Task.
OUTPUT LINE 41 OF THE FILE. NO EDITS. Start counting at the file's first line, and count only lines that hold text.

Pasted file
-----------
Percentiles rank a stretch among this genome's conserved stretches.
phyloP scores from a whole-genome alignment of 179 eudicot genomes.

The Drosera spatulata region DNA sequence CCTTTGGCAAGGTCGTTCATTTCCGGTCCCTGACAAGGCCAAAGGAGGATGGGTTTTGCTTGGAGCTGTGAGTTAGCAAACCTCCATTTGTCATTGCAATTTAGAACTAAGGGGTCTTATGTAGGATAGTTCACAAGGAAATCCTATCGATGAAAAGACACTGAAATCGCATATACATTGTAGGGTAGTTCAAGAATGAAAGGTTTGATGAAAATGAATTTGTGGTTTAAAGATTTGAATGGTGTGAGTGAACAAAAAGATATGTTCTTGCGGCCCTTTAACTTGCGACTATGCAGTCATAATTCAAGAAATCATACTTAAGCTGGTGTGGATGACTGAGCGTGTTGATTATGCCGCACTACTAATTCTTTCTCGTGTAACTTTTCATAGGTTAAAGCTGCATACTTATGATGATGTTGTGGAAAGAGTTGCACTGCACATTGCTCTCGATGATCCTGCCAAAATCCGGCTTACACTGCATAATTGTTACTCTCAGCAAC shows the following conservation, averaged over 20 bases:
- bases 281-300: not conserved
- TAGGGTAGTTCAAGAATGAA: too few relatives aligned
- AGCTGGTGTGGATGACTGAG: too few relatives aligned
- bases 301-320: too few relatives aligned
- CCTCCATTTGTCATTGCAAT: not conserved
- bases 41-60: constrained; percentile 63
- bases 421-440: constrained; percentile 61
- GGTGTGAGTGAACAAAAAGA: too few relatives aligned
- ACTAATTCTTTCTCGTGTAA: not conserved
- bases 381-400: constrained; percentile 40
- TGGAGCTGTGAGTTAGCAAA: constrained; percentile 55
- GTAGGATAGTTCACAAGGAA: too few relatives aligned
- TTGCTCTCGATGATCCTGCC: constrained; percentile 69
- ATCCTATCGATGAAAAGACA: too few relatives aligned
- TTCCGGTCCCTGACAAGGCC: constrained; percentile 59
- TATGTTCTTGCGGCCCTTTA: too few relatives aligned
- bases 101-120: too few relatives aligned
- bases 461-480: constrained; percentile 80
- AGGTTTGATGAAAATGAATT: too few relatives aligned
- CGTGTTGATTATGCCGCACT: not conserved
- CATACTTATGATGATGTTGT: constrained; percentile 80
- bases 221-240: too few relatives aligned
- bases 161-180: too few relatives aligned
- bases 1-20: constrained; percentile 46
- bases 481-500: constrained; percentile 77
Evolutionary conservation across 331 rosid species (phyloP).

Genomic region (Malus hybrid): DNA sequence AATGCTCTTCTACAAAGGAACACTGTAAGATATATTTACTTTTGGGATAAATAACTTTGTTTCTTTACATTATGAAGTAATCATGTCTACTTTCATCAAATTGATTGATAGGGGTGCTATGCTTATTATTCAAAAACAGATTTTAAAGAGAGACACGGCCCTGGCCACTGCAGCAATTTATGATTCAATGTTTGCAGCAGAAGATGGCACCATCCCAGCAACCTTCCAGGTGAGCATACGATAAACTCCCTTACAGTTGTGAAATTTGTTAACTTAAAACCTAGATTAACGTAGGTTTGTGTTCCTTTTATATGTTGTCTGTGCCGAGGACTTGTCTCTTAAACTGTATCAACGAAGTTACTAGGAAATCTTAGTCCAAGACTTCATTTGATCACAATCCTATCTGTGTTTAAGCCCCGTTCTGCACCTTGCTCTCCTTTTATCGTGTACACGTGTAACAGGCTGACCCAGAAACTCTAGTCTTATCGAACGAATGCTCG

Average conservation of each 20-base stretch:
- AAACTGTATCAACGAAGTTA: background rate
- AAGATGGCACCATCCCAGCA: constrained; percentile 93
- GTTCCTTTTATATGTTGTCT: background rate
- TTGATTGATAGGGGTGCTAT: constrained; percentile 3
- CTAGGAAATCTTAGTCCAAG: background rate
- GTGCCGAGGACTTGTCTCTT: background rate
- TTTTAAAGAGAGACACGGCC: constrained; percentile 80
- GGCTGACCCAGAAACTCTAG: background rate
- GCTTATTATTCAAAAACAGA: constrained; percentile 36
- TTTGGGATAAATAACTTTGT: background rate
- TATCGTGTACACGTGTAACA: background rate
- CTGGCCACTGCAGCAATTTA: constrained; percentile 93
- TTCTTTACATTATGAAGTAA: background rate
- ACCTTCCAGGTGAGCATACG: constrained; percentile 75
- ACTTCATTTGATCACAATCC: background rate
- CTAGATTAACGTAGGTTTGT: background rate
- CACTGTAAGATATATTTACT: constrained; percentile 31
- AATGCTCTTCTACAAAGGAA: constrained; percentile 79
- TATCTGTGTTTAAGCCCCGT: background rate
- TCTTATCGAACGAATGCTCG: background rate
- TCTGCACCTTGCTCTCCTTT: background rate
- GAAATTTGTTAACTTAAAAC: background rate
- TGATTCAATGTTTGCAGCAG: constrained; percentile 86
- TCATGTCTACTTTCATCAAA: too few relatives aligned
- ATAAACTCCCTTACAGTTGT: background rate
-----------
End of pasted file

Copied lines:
- TTTGGGATAAATAACTTTGT: background rate